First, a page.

Radial-arm maze performance in rats is impaired by a combination of nicotinic-cholinergic and D2 dopaminergic antagonist drugs.
Performance on the radial-arm maze depends on the integrity of both cholinergic and dopaminergic systems. We have previously found that administration of either the nicotinic-cholinergic antagonist, mecamylamine, or the muscarinic-cholinergic antagonist, scopolamine, impairs choice accuracy in the radial-arm maze. Co-administration of the dopaminergic antagonist, haloperidol, ameliorated the performance deficit caused by scopolamine but exacerbated the deficit caused by mecamylamine. Furthermore, antagonism of the effect of scopolamine is due specifically to blockade of D1 receptors. In the present experiment behaviorally subthreshold doses of mecamylamine and the D2 antagonist raclopride impaired maze performance when administered together. No interactive effects were observed between mecamylamine and the D1 antagonist SCH 23390. Although several of the drug treatments studied significantly increased choice latency, an index of motor behavior, there was no perfect relationship between choice accuracy and choice latency. These data indicate that nicotinic-cholinergic and muscarinic-cholinergic systems interact selectively and differentially with D1 and D2 dopaminergic systems.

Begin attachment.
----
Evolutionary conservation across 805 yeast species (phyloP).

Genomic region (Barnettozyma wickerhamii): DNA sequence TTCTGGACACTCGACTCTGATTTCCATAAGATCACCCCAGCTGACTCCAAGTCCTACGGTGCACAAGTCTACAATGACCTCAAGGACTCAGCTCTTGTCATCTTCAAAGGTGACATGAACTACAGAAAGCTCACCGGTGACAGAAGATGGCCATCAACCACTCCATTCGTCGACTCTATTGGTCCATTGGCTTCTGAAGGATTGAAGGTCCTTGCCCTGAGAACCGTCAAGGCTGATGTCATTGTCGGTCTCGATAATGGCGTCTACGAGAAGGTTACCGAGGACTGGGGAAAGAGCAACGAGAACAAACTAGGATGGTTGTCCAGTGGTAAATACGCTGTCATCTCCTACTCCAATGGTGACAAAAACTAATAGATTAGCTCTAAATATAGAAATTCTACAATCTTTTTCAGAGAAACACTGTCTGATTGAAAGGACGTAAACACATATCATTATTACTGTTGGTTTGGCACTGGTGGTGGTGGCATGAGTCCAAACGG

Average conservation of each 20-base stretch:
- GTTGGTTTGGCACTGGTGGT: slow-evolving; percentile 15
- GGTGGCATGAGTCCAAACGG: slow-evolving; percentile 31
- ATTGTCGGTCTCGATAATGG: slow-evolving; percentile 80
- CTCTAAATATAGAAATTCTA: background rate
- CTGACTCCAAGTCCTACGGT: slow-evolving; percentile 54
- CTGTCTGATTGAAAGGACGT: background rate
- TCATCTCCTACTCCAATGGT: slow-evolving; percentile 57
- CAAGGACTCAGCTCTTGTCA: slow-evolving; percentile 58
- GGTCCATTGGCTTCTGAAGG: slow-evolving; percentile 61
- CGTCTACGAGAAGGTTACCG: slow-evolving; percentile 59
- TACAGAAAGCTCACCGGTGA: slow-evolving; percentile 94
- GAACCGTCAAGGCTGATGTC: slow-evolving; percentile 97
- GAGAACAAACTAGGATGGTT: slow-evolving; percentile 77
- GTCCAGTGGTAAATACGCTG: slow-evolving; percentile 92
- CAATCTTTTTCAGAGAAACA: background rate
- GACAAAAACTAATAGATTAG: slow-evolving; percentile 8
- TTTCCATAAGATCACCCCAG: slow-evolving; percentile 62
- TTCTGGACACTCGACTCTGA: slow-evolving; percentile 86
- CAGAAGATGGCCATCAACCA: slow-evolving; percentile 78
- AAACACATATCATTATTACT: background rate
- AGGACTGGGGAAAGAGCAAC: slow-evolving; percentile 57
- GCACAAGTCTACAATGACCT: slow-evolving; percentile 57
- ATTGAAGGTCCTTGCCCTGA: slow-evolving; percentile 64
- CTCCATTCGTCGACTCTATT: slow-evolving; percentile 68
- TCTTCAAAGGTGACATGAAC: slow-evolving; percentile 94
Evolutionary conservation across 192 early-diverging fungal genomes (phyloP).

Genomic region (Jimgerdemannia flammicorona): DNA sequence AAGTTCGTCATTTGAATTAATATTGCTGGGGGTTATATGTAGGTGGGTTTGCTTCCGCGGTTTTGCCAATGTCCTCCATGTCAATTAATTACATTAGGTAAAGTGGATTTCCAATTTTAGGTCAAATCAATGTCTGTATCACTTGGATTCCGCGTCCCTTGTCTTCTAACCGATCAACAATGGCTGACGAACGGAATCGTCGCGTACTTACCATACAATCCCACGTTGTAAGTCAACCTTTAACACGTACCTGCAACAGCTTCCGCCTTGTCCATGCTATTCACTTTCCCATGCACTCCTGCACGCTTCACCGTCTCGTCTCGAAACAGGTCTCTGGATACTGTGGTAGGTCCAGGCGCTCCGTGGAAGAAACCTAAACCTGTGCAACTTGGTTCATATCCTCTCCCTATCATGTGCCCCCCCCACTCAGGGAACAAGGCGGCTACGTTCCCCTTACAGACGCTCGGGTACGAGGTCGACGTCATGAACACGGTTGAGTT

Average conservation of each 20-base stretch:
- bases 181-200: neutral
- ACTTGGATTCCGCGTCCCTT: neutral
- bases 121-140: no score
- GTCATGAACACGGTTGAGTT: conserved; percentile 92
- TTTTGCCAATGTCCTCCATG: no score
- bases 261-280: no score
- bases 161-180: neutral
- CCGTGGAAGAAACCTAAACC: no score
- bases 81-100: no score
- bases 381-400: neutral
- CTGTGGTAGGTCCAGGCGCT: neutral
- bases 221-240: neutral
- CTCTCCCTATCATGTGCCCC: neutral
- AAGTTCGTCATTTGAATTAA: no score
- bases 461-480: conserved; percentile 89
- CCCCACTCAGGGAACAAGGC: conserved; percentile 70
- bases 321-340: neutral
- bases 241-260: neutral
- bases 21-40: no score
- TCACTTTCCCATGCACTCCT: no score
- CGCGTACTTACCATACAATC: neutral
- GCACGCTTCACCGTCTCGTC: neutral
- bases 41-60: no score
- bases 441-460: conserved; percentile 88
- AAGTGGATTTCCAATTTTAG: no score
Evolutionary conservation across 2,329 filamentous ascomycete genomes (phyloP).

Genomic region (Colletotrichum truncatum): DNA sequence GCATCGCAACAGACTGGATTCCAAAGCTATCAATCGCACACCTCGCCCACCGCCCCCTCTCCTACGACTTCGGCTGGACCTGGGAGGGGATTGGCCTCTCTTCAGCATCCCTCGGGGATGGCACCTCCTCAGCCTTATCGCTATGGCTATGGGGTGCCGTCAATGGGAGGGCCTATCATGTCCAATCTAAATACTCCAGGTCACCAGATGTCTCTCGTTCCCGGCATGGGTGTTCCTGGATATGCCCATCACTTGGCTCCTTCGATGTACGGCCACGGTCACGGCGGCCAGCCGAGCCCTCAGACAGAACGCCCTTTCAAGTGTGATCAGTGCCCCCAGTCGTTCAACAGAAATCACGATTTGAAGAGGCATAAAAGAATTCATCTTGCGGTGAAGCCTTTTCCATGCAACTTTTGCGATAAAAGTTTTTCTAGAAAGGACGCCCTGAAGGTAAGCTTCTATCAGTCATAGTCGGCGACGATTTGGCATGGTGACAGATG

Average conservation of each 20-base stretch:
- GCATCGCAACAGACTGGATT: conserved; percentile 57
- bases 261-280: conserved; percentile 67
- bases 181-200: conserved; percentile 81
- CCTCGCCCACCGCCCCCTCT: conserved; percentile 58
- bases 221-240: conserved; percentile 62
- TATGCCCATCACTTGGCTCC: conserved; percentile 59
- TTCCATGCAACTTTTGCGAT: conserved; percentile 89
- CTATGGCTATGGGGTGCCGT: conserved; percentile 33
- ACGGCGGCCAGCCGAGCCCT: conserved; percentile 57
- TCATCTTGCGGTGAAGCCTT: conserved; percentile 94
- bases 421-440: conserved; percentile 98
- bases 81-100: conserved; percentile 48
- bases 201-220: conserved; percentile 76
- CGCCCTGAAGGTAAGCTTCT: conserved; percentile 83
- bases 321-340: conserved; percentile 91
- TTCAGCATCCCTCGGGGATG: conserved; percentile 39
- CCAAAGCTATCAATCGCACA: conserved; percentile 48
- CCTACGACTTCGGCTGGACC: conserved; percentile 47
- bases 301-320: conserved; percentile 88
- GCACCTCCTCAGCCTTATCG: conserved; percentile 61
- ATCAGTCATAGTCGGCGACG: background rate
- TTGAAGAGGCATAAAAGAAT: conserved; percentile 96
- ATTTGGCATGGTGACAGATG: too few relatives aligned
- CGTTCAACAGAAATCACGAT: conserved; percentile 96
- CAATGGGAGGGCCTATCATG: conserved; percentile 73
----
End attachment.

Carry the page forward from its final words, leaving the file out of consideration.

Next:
McGurk, SR; Levin, ED; Butcher, LL
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